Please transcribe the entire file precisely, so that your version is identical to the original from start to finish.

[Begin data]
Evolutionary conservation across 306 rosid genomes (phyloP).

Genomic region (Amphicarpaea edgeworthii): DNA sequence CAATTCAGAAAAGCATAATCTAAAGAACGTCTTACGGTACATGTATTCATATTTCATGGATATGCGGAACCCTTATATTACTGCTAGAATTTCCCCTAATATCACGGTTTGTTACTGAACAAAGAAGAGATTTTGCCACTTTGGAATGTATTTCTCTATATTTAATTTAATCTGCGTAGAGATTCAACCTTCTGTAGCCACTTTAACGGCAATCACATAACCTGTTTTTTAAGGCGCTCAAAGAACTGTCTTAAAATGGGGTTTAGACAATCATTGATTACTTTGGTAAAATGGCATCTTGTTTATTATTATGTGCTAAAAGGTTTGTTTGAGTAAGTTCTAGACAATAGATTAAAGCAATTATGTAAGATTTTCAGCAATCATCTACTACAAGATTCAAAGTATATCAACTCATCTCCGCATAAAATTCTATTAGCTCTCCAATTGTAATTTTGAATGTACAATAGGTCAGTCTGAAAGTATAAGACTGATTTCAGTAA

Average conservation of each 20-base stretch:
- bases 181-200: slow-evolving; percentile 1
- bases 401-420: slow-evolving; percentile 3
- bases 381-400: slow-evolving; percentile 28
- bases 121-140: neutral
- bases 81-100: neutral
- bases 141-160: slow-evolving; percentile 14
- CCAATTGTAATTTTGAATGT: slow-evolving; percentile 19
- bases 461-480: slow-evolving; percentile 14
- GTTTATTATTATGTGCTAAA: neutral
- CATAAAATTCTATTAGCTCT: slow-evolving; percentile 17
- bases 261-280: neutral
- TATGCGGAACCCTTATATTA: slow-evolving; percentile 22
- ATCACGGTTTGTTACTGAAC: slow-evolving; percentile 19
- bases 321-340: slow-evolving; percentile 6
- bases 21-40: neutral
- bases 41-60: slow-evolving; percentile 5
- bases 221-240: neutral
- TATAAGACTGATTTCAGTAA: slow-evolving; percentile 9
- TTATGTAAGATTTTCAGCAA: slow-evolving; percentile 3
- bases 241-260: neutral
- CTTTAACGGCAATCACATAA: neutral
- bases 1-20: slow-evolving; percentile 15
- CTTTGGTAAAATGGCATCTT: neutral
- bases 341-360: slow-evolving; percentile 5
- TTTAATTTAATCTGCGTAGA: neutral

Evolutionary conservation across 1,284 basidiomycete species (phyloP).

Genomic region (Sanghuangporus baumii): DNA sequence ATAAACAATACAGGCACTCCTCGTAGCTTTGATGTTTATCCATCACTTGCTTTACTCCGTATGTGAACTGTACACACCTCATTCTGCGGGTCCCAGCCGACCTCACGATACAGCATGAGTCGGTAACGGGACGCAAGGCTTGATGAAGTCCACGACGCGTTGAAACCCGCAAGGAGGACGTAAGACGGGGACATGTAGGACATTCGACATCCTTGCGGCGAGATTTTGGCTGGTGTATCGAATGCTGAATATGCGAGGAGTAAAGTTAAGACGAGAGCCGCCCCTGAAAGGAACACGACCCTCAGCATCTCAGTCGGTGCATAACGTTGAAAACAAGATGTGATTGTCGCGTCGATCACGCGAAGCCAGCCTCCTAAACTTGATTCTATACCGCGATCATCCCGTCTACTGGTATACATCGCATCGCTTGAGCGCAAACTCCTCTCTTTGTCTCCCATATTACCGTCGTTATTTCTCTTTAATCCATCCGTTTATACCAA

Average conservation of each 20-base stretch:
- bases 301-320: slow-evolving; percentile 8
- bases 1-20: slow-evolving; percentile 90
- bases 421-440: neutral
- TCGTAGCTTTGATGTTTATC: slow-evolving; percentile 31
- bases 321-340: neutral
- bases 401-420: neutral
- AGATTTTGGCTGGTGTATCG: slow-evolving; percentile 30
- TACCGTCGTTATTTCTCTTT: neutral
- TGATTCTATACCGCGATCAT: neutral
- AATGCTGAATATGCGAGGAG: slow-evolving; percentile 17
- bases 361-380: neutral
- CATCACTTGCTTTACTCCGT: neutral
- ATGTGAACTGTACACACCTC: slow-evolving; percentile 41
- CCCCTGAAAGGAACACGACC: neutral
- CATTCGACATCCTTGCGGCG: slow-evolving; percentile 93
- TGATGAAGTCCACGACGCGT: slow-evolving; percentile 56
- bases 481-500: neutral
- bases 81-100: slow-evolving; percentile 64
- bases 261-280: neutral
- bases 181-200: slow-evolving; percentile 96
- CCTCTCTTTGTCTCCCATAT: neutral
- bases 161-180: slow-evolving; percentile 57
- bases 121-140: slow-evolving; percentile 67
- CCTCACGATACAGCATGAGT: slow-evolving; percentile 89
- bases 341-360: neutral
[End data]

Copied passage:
Evolutionary conservation across 306 rosid genomes (phyloP).

Genomic region (Amphicarpaea edgeworthii): DNA sequence CAATTCAGAAAAGCATAATCTAAAGAACGTCTTACGGTACATGTATTCATATTTCATGGATATGCGGAACCCTTATATTACTGCTAGAATTTCCCCTAATATCACGGTTTGTTACTGAACAAAGAAGAGATTTTGCCACTTTGGAATGTATTTCTCTATATTTAATTTAATCTGCGTAGAGATTCAACCTTCTGTAGCCACTTTAACGGCAATCACATAACCTGTTTTTTAAGGCGCTCAAAGAACTGTCTTAAAATGGGGTTTAGACAATCATTGATTACTTTGGTAAAATGGCATCTTGTTTATTATTATGTGCTAAAAGGTTTGTTTGAGTAAGTTCTAGACAATAGATTAAAGCAATTATGTAAGATTTTCAGCAATCATCTACTACAAGATTCAAAGTATATCAACTCATCTCCGCATAAAATTCTATTAGCTCTCCAATTGTAATTTTGAATGTACAATAGGTCAGTCTGAAAGTATAAGACTGATTTCAGTAA

Average conservation of each 20-base stretch:
- bases 181-200: slow-evolving; percentile 1
- bases 401-420: slow-evolving; percentile 3
- bases 381-400: slow-evolving; percentile 28
- bases 121-140: neutral
- bases 81-100: neutral
- bases 141-160: slow-evolving; percentile 14
- CCAATTGTAATTTTGAATGT: slow-evolving; percentile 19
- bases 461-480: slow-evolving; percentile 14
- GTTTATTATTATGTGCTAAA: neutral
- CATAAAATTCTATTAGCTCT: slow-evolving; percentile 17
- bases 261-280: neutral
- TATGCGGAACCCTTATATTA: slow-evolving; percentile 22
- ATCACGGTTTGTTACTGAAC: slow-evolving; percentile 19
- bases 321-340: slow-evolving; percentile 6
- bases 21-40: neutral
- bases 41-60: slow-evolving; percentile 5
- bases 221-240: neutral
- TATAAGACTGATTTCAGTAA: slow-evolving; percentile 9
- TTATGTAAGATTTTCAGCAA: slow-evolving; percentile 3
- bases 241-260: neutral
- CTTTAACGGCAATCACATAA: neutral
- bases 1-20: slow-evolving; percentile 15
- CTTTGGTAAAATGGCATCTT: neutral
- bases 341-360: slow-evolving; percentile 5
- TTTAATTTAATCTGCGTAGA: neutral

Evolutionary conservation across 1,284 basidiomycete species (phyloP).

Genomic region (Sanghuangporus baumii): DNA sequence ATAAACAATACAGGCACTCCTCGTAGCTTTGATGTTTATCCATCACTTGCTTTACTCCGTATGTGAACTGTACACACCTCATTCTGCGGGTCCCAGCCGACCTCACGATACAGCATGAGTCGGTAACGGGACGCAAGGCTTGATGAAGTCCACGACGCGTTGAAACCCGCAAGGAGGACGTAAGACGGGGACATGTAGGACATTCGACATCCTTGCGGCGAGATTTTGGCTGGTGTATCGAATGCTGAATATGCGAGGAGTAAAGTTAAGACGAGAGCCGCCCCTGAAAGGAACACGACCCTCAGCATCTCAGTCGGTGCATAACGTTGAAAACAAGATGTGATTGTCGCGTCGATCACGCGAAGCCAGCCTCCTAAACTTGATTCTATACCGCGATCATCCCGTCTACTGGTATACATCGCATCGCTTGAGCGCAAACTCCTCTCTTTGTCTCCCATATTACCGTCGTTATTTCTCTTTAATCCATCCGTTTATACCAA

Average conservation of each 20-base stretch:
- bases 301-320: slow-evolving; percentile 8
- bases 1-20: slow-evolving; percentile 90
- bases 421-440: neutral
- TCGTAGCTTTGATGTTTATC: slow-evolving; percentile 31
- bases 321-340: neutral
- bases 401-420: neutral
- AGATTTTGGCTGGTGTATCG: slow-evolving; percentile 30
- TACCGTCGTTATTTCTCTTT: neutral
- TGATTCTATACCGCGATCAT: neutral
- AATGCTGAATATGCGAGGAG: slow-evolving; percentile 17
- bases 361-380: neutral
- CATCACTTGCTTTACTCCGT: neutral
- ATGTGAACTGTACACACCTC: slow-evolving; percentile 41
- CCCCTGAAAGGAACACGACC: neutral
- CATTCGACATCCTTGCGGCG: slow-evolving; percentile 93
- TGATGAAGTCCACGACGCGT: slow-evolving; percentile 56
- bases 481-500: neutral
- bases 81-100: slow-evolving; percentile 64
- bases 261-280: neutral
- bases 181-200: slow-evolving; percentile 96
- CCTCTCTTTGTCTCCCATAT: neutral
- bases 161-180: slow-evolving; percentile 57
- bases 121-140: slow-evolving; percentile 67
- CCTCACGATACAGCATGAGT: slow-evolving; percentile 89
- bases 341-360: neutral